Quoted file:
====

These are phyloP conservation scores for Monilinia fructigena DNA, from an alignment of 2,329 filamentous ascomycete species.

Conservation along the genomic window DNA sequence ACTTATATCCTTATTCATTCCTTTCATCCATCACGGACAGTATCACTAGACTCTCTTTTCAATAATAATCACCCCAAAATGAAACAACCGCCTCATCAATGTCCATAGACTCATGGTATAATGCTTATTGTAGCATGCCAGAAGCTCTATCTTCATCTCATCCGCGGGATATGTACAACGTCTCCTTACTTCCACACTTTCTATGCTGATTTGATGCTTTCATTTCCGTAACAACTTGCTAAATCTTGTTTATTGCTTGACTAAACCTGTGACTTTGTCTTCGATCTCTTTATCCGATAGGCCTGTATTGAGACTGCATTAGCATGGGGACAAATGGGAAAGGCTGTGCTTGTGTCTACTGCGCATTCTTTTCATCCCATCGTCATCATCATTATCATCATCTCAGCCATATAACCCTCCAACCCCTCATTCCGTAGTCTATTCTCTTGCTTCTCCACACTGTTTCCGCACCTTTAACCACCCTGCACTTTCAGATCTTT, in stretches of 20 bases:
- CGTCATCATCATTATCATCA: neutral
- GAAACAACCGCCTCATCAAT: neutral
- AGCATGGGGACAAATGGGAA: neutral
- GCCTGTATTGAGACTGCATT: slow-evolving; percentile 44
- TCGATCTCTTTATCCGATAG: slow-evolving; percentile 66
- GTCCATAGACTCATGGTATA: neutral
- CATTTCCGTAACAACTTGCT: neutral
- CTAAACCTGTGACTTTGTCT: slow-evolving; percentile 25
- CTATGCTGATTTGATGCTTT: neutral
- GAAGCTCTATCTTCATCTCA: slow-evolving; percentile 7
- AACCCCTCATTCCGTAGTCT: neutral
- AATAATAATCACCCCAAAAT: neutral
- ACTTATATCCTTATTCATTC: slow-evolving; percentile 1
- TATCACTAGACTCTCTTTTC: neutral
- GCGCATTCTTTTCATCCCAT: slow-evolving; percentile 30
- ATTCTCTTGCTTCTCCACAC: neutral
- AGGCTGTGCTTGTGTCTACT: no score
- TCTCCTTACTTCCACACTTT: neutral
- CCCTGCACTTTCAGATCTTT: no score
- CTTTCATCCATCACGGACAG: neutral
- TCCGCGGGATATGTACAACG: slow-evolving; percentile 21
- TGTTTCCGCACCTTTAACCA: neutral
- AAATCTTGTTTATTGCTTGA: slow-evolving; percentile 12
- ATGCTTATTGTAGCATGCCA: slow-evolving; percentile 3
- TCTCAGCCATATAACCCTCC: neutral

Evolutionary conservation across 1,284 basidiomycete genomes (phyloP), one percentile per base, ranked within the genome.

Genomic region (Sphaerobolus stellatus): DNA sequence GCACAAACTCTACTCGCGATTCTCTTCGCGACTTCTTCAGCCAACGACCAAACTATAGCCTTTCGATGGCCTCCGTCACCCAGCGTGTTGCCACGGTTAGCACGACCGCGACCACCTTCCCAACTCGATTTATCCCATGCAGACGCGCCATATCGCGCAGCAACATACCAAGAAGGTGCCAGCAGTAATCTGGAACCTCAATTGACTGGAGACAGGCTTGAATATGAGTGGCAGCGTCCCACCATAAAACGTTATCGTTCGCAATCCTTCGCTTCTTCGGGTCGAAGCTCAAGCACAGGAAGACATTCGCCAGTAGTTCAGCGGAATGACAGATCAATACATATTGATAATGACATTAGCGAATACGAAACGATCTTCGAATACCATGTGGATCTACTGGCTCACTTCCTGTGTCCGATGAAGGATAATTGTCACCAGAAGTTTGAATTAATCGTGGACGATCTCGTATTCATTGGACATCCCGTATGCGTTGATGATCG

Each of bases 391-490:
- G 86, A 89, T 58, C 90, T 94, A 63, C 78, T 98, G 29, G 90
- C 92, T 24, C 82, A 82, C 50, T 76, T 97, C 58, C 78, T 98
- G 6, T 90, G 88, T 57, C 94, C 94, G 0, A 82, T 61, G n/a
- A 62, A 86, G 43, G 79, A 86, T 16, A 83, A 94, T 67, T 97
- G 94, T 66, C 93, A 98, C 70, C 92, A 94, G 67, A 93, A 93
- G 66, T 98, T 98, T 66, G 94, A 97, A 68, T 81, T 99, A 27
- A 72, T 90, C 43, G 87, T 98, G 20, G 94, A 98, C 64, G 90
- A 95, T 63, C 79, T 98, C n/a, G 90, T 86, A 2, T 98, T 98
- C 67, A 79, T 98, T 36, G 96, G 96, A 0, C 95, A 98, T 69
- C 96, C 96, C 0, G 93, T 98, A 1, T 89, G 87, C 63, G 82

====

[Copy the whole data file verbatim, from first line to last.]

These are phyloP conservation scores for Monilinia fructigena DNA, from an alignment of 2,329 filamentous ascomycete species.

Conservation along the genomic window DNA sequence ACTTATATCCTTATTCATTCCTTTCATCCATCACGGACAGTATCACTAGACTCTCTTTTCAATAATAATCACCCCAAAATGAAACAACCGCCTCATCAATGTCCATAGACTCATGGTATAATGCTTATTGTAGCATGCCAGAAGCTCTATCTTCATCTCATCCGCGGGATATGTACAACGTCTCCTTACTTCCACACTTTCTATGCTGATTTGATGCTTTCATTTCCGTAACAACTTGCTAAATCTTGTTTATTGCTTGACTAAACCTGTGACTTTGTCTTCGATCTCTTTATCCGATAGGCCTGTATTGAGACTGCATTAGCATGGGGACAAATGGGAAAGGCTGTGCTTGTGTCTACTGCGCATTCTTTTCATCCCATCGTCATCATCATTATCATCATCTCAGCCATATAACCCTCCAACCCCTCATTCCGTAGTCTATTCTCTTGCTTCTCCACACTGTTTCCGCACCTTTAACCACCCTGCACTTTCAGATCTTT, in stretches of 20 bases:
- CGTCATCATCATTATCATCA: neutral
- GAAACAACCGCCTCATCAAT: neutral
- AGCATGGGGACAAATGGGAA: neutral
- GCCTGTATTGAGACTGCATT: slow-evolving; percentile 44
- TCGATCTCTTTATCCGATAG: slow-evolving; percentile 66
- GTCCATAGACTCATGGTATA: neutral
- CATTTCCGTAACAACTTGCT: neutral
- CTAAACCTGTGACTTTGTCT: slow-evolving; percentile 25
- CTATGCTGATTTGATGCTTT: neutral
- GAAGCTCTATCTTCATCTCA: slow-evolving; percentile 7
- AACCCCTCATTCCGTAGTCT: neutral
- AATAATAATCACCCCAAAAT: neutral
- ACTTATATCCTTATTCATTC: slow-evolving; percentile 1
- TATCACTAGACTCTCTTTTC: neutral
- GCGCATTCTTTTCATCCCAT: slow-evolving; percentile 30
- ATTCTCTTGCTTCTCCACAC: neutral
- AGGCTGTGCTTGTGTCTACT: no score
- TCTCCTTACTTCCACACTTT: neutral
- CCCTGCACTTTCAGATCTTT: no score
- CTTTCATCCATCACGGACAG: neutral
- TCCGCGGGATATGTACAACG: slow-evolving; percentile 21
- TGTTTCCGCACCTTTAACCA: neutral
- AAATCTTGTTTATTGCTTGA: slow-evolving; percentile 12
- ATGCTTATTGTAGCATGCCA: slow-evolving; percentile 3
- TCTCAGCCATATAACCCTCC: neutral

Evolutionary conservation across 1,284 basidiomycete genomes (phyloP), one percentile per base, ranked within the genome.

Genomic region (Sphaerobolus stellatus): DNA sequence GCACAAACTCTACTCGCGATTCTCTTCGCGACTTCTTCAGCCAACGACCAAACTATAGCCTTTCGATGGCCTCCGTCACCCAGCGTGTTGCCACGGTTAGCACGACCGCGACCACCTTCCCAACTCGATTTATCCCATGCAGACGCGCCATATCGCGCAGCAACATACCAAGAAGGTGCCAGCAGTAATCTGGAACCTCAATTGACTGGAGACAGGCTTGAATATGAGTGGCAGCGTCCCACCATAAAACGTTATCGTTCGCAATCCTTCGCTTCTTCGGGTCGAAGCTCAAGCACAGGAAGACATTCGCCAGTAGTTCAGCGGAATGACAGATCAATACATATTGATAATGACATTAGCGAATACGAAACGATCTTCGAATACCATGTGGATCTACTGGCTCACTTCCTGTGTCCGATGAAGGATAATTGTCACCAGAAGTTTGAATTAATCGTGGACGATCTCGTATTCATTGGACATCCCGTATGCGTTGATGATCG

Each of bases 391-490:
- G 86, A 89, T 58, C 90, T 94, A 63, C 78, T 98, G 29, G 90
- C 92, T 24, C 82, A 82, C 50, T 76, T 97, C 58, C 78, T 98
- G 6, T 90, G 88, T 57, C 94, C 94, G 0, A 82, T 61, G n/a
- A 62, A 86, G 43, G 79, A 86, T 16, A 83, A 94, T 67, T 97
- G 94, T 66, C 93, A 98, C 70, C 92, A 94, G 67, A 93, A 93
- G 66, T 98, T 98, T 66, G 94, A 97, A 68, T 81, T 99, A 27
- A 72, T 90, C 43, G 87, T 98, G 20, G 94, A 98, C 64, G 90
- A 95, T 63, C 79, T 98, C n/a, G 90, T 86, A 2, T 98, T 98
- C 67, A 79, T 98, T 36, G 96, G 96, A 0, C 95, A 98, T 69
- C 96, C 96, C 0, G 93, T 98, A 1, T 89, G 87, C 63, G 82